vidyamala_mforw_composite3We return with the second half of an interview with Vidyamala Burch, the founder and co-director of Breathworks, an ordained member of the Triratna Buddhist Order, and author of three books. Windhorse Publications features her newest title this month (Mindfulness for Women). You can listen to the full interview in a 40-minute audio file on Soundcloud.

Your new book Mindfulness for Women was just released. Can you talk a little bit about how women and men might need a different approach to mindfulness?

The way that book came about is quite interesting. I now have a literary agent, and apparently when you’ve got a literary agent, they think their job is to get you more work. So my agent came to me and said, I’ve got a great idea for a book, why don’t you do mindfulness for women, with a journalist again (but obviously not Danny, ’cause he’s a guy.) My agent Sheila Crowley had this idea of me working with a woman called Claire Irvin, who’s early thirties, has two children, and is high up in the magazine business in London. So she’s a super-busy, pretty full-on, highly stressed, highly productive woman. And the idea was that Claire and I would do this book, and through this book I would teach Claire how to meditate. So part of this book is Claire’s diary of how she learned to meditate, which is great.

There are loads of women in our culture who are very busy. Many of us are mothers, daughters, working, wives, etc. As women we seem to be good at taking on a lot of these responsibilities and then ending up like a hamster in a wheel. My sense, and I don’t know if this is really true, but it’s my sense, is that when I was growing up in the ’70s with early feminism, one of the messages I feel lucky to have got was ‘You can do anything.’ It was a very optimistic, strong message. And I wonder if what’s happened is it morphed over 30, 40 years from ‘You can do anything’, to ‘You should do everything’. So that’s pressure we put on ourselves to be the best. So I found it interesting to delve into some of the stats, to look at feminism, and to write a book that is very practical for the modern woman.

In terms of men and women, personally I think the book that really needs to be written is Mindfulness for Men. Most of the language used in the secular mindfulness field is quite feminine. It’s quite soft, a lot about love, about tenderness, acceptance, not giving yourself a hard time, and most mindfulness courses are heavily weighted towards women in terms of who attends. On most Breathworks courses, we get 70-80% women, and that’s very typical. So, the mindfulness field is already heavily reaching women far more than men, and I think it would be a very interesting project for somebody, and it would have to be a guy, to say how would we package this stuff so it’s attractive to men? Sona, who’s my partner, and also a very senior Order member and founded Breathworks with me, he’s very interested in this project. So he’s thinking about how to come up with an approach to mindfulness that is more male.

In our society these days you could argue men are in more trouble than women. We’ve had decades of feminism now, although there’s still loads of inequality in the world, like pay – we don’t really have equal pay yet – terrible sexual violence – in developing worlds, appalling situations for women … but in the West, you could argue that young women are in fact doing better than young men. Suicide is high in young men, in fact, the biggest killer of young men is suicide.

So although I’m pleased with Mindfulness for Women, and I’ve developed my thinking around mindfulness with that book, and I think it will reach loads of women, my own personal feeling is what the world needs is Mindfulness for Men.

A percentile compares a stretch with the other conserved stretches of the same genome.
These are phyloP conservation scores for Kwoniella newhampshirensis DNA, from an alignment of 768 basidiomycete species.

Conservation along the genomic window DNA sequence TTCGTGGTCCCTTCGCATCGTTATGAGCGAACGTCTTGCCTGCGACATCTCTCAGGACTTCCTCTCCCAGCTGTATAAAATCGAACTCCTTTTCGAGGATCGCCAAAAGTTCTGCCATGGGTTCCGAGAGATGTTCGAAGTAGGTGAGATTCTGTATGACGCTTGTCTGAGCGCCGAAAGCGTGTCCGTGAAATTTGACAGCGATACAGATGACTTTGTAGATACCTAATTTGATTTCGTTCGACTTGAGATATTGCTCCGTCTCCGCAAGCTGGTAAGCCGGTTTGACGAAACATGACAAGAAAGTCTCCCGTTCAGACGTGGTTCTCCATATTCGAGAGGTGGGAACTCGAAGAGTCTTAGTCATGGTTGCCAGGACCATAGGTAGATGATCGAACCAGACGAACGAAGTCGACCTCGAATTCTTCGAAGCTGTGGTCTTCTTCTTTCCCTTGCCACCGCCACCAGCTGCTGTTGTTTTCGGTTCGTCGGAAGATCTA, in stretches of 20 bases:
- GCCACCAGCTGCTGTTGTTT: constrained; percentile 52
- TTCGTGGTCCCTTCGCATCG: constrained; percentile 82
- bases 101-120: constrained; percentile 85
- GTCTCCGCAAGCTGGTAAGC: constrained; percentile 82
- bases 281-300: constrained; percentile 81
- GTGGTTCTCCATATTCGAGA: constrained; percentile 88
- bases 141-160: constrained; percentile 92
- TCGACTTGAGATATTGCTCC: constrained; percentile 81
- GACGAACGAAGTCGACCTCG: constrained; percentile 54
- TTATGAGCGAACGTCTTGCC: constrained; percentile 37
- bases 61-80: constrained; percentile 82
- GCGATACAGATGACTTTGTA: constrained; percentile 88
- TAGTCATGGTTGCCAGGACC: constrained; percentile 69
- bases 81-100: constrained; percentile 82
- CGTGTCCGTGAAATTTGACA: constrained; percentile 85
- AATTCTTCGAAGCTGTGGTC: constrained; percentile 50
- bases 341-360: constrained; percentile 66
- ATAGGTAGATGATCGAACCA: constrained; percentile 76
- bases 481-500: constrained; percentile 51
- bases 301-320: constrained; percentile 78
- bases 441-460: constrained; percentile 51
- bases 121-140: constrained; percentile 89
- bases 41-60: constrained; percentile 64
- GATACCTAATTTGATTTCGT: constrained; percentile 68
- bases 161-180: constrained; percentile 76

So, any men listening to or reading this, I’m throwing down the gauntlet to you. Men need help, they are struggling, and men have minds to work with, just like women. It probably needs to be a bit more bold, maybe a bit more challenging, provocative. In fact, Sona might call the mindfulness for men course something like ‘Active Awareness’, so the title says ‘This is something you can get your hands on, you can really do’. Even the word ‘mindfulness’ is not something that I think really works for men.

So in terms of your question, I do think men and women probably need a different approach to mindfulness, but no one’s cracked that yet.

Can you comment on the concept of secular mindfulness? Do you think such a classification is helpful, and would you class your work in this way?

It’s quite a hot topic. It seems to be that Buddhists are the group that have the biggest concern about secular mindfulness. It seems like the fear is that it’s watering the Dharma down, that it’s not the proper Dharma, that it’s turning the Dharma into a technique, and I share many of those concerns, but as a person, I’m very pragmatic. The fact is, a lot of people benefit from my books who would not even read it if it were a Buddhist book. So we have Muslims, Christians, all kinds of people that will benefit from the books. So I’m trying to write books that will reach out to a very wide demographic. That’s my entire motivation: to help people. I don’t want to only help Buddhists; I want to help everybody.

There’s quite a nice story: Jon Kabat-Zinn is a professor in America who kind of started the secular mindfulness movement in the late ’70s. He was on a Buddhist retreat in America, and he had a kind of vision that lasted about 10 seconds, this was way back in the ’70s, and the vision was, wouldn’t it be amazing to take the Dharma into healthcare, and he saw how it might unfold in an idealistic and visionary way.

He says that most of what he saw in that vision has come to pass now, which is quite incredible. When he started, some people in America saw even yoga as the work of the devil, so there was no way he could go into a hospital and say ‘Hi, guys, I’m a Buddhist, and I want to teach your patients.’ He would never have got anywhere. He’s a very charismatic, pragmatic person. So he called it ‘mindfulness’. It’s mind training, it’s meditation – he packaged it in a way that was acceptable. He started to get very good results, and 30 years on we now have got this booming mindfulness scene.

He talked to the Dalai Lama around that time, because he had concerns about integrity, so he asked the Dalai Lama words to this effect: ‘Is it alright to take what’s essentially Buddhism, and bring it to healthcare, and not call it Buddhism? Is that just poaching or something?’

So he talked to the Dalai Lama, who said something like, ‘There’s one million Buddhists in the world, and seven billion suffering beings. Of course it’s alright.’ And I find that really inspiring. I’m a committed Buddhist; I believe in Buddhism. But if we only offer the pure gold of the Dharma to people who call themselves Buddhists, then we’re missing out on really impacting on society in a very big way. So I don’t really have a problem with the ‘secular mindfulness’ label – I think it’s a pragmatic way of reaching lots of people. And I’m very happy to be in that kind of group as it were.